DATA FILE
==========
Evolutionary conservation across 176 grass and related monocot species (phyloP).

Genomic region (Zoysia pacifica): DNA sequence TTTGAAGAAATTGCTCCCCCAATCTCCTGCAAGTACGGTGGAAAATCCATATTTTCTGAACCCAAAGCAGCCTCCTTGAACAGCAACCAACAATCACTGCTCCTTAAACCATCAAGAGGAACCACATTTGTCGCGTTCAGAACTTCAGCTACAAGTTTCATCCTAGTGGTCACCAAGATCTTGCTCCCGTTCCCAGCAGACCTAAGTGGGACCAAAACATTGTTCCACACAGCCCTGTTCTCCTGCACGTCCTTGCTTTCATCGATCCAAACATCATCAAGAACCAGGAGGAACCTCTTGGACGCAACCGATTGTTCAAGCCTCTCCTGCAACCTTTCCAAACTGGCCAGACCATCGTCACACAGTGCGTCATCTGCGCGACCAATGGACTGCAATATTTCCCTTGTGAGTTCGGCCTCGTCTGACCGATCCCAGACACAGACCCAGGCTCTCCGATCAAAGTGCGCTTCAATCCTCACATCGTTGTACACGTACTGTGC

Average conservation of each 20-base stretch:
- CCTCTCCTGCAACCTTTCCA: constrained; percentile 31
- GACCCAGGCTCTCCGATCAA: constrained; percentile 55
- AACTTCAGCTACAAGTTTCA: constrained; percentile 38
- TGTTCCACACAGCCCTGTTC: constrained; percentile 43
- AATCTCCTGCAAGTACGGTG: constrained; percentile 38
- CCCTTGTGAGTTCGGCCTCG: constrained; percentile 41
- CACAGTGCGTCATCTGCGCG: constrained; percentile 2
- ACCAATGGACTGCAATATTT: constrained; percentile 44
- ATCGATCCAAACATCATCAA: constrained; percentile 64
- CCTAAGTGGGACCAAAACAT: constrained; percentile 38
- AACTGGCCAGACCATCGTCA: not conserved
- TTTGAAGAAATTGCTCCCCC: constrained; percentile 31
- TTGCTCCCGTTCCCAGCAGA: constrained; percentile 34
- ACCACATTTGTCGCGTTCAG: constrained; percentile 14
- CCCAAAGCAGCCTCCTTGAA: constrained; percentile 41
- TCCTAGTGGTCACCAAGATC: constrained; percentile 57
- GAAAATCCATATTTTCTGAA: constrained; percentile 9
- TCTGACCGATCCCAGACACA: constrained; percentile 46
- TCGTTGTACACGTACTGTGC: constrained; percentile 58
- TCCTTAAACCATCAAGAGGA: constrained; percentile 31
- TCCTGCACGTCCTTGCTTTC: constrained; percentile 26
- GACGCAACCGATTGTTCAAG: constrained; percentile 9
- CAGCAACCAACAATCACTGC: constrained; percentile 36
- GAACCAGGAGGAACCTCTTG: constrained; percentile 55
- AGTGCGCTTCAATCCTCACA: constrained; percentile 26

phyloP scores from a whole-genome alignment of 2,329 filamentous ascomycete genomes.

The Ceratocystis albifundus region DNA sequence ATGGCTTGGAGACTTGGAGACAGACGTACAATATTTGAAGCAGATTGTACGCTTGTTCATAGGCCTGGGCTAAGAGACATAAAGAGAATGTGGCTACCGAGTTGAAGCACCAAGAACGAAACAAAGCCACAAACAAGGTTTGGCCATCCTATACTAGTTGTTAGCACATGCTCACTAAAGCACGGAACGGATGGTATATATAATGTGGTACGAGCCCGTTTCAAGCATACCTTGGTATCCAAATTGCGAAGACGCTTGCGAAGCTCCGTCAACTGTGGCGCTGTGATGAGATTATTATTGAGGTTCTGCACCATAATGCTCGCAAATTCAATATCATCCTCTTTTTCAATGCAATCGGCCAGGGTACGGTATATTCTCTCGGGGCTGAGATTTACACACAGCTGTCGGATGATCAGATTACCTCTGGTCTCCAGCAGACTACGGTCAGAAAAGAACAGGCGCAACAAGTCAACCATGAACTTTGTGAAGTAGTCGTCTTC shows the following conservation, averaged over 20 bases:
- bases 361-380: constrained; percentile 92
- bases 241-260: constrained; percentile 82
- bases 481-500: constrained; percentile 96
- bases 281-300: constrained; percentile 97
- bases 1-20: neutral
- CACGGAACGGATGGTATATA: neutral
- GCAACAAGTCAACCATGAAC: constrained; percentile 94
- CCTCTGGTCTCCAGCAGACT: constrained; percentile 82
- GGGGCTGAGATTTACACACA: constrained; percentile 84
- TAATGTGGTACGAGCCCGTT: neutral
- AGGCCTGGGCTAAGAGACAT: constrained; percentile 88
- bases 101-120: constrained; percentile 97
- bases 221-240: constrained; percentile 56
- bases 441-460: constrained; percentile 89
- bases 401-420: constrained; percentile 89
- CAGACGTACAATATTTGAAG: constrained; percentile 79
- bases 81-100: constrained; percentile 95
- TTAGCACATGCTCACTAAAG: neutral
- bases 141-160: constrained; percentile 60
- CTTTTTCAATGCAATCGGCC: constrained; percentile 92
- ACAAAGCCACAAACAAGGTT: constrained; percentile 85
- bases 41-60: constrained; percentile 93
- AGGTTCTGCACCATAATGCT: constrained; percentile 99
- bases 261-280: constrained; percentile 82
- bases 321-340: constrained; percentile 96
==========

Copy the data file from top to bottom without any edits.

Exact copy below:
Evolutionary conservation across 176 grass and related monocot species (phyloP).

Genomic region (Zoysia pacifica): DNA sequence TTTGAAGAAATTGCTCCCCCAATCTCCTGCAAGTACGGTGGAAAATCCATATTTTCTGAACCCAAAGCAGCCTCCTTGAACAGCAACCAACAATCACTGCTCCTTAAACCATCAAGAGGAACCACATTTGTCGCGTTCAGAACTTCAGCTACAAGTTTCATCCTAGTGGTCACCAAGATCTTGCTCCCGTTCCCAGCAGACCTAAGTGGGACCAAAACATTGTTCCACACAGCCCTGTTCTCCTGCACGTCCTTGCTTTCATCGATCCAAACATCATCAAGAACCAGGAGGAACCTCTTGGACGCAACCGATTGTTCAAGCCTCTCCTGCAACCTTTCCAAACTGGCCAGACCATCGTCACACAGTGCGTCATCTGCGCGACCAATGGACTGCAATATTTCCCTTGTGAGTTCGGCCTCGTCTGACCGATCCCAGACACAGACCCAGGCTCTCCGATCAAAGTGCGCTTCAATCCTCACATCGTTGTACACGTACTGTGC

Average conservation of each 20-base stretch:
- CCTCTCCTGCAACCTTTCCA: constrained; percentile 31
- GACCCAGGCTCTCCGATCAA: constrained; percentile 55
- AACTTCAGCTACAAGTTTCA: constrained; percentile 38
- TGTTCCACACAGCCCTGTTC: constrained; percentile 43
- AATCTCCTGCAAGTACGGTG: constrained; percentile 38
- CCCTTGTGAGTTCGGCCTCG: constrained; percentile 41
- CACAGTGCGTCATCTGCGCG: constrained; percentile 2
- ACCAATGGACTGCAATATTT: constrained; percentile 44
- ATCGATCCAAACATCATCAA: constrained; percentile 64
- CCTAAGTGGGACCAAAACAT: constrained; percentile 38
- AACTGGCCAGACCATCGTCA: not conserved
- TTTGAAGAAATTGCTCCCCC: constrained; percentile 31
- TTGCTCCCGTTCCCAGCAGA: constrained; percentile 34
- ACCACATTTGTCGCGTTCAG: constrained; percentile 14
- CCCAAAGCAGCCTCCTTGAA: constrained; percentile 41
- TCCTAGTGGTCACCAAGATC: constrained; percentile 57
- GAAAATCCATATTTTCTGAA: constrained; percentile 9
- TCTGACCGATCCCAGACACA: constrained; percentile 46
- TCGTTGTACACGTACTGTGC: constrained; percentile 58
- TCCTTAAACCATCAAGAGGA: constrained; percentile 31
- TCCTGCACGTCCTTGCTTTC: constrained; percentile 26
- GACGCAACCGATTGTTCAAG: constrained; percentile 9
- CAGCAACCAACAATCACTGC: constrained; percentile 36
- GAACCAGGAGGAACCTCTTG: constrained; percentile 55
- AGTGCGCTTCAATCCTCACA: constrained; percentile 26

phyloP scores from a whole-genome alignment of 2,329 filamentous ascomycete genomes.

The Ceratocystis albifundus region DNA sequence ATGGCTTGGAGACTTGGAGACAGACGTACAATATTTGAAGCAGATTGTACGCTTGTTCATAGGCCTGGGCTAAGAGACATAAAGAGAATGTGGCTACCGAGTTGAAGCACCAAGAACGAAACAAAGCCACAAACAAGGTTTGGCCATCCTATACTAGTTGTTAGCACATGCTCACTAAAGCACGGAACGGATGGTATATATAATGTGGTACGAGCCCGTTTCAAGCATACCTTGGTATCCAAATTGCGAAGACGCTTGCGAAGCTCCGTCAACTGTGGCGCTGTGATGAGATTATTATTGAGGTTCTGCACCATAATGCTCGCAAATTCAATATCATCCTCTTTTTCAATGCAATCGGCCAGGGTACGGTATATTCTCTCGGGGCTGAGATTTACACACAGCTGTCGGATGATCAGATTACCTCTGGTCTCCAGCAGACTACGGTCAGAAAAGAACAGGCGCAACAAGTCAACCATGAACTTTGTGAAGTAGTCGTCTTC shows the following conservation, averaged over 20 bases:
- bases 361-380: constrained; percentile 92
- bases 241-260: constrained; percentile 82
- bases 481-500: constrained; percentile 96
- bases 281-300: constrained; percentile 97
- bases 1-20: neutral
- CACGGAACGGATGGTATATA: neutral
- GCAACAAGTCAACCATGAAC: constrained; percentile 94
- CCTCTGGTCTCCAGCAGACT: constrained; percentile 82
- GGGGCTGAGATTTACACACA: constrained; percentile 84
- TAATGTGGTACGAGCCCGTT: neutral
- AGGCCTGGGCTAAGAGACAT: constrained; percentile 88
- bases 101-120: constrained; percentile 97
- bases 221-240: constrained; percentile 56
- bases 441-460: constrained; percentile 89
- bases 401-420: constrained; percentile 89
- CAGACGTACAATATTTGAAG: constrained; percentile 79
- bases 81-100: constrained; percentile 95
- TTAGCACATGCTCACTAAAG: neutral
- bases 141-160: constrained; percentile 60
- CTTTTTCAATGCAATCGGCC: constrained; percentile 92
- ACAAAGCCACAAACAAGGTT: constrained; percentile 85
- bases 41-60: constrained; percentile 93
- AGGTTCTGCACCATAATGCT: constrained; percentile 99
- bases 261-280: constrained; percentile 82
- bases 321-340: constrained; percentile 96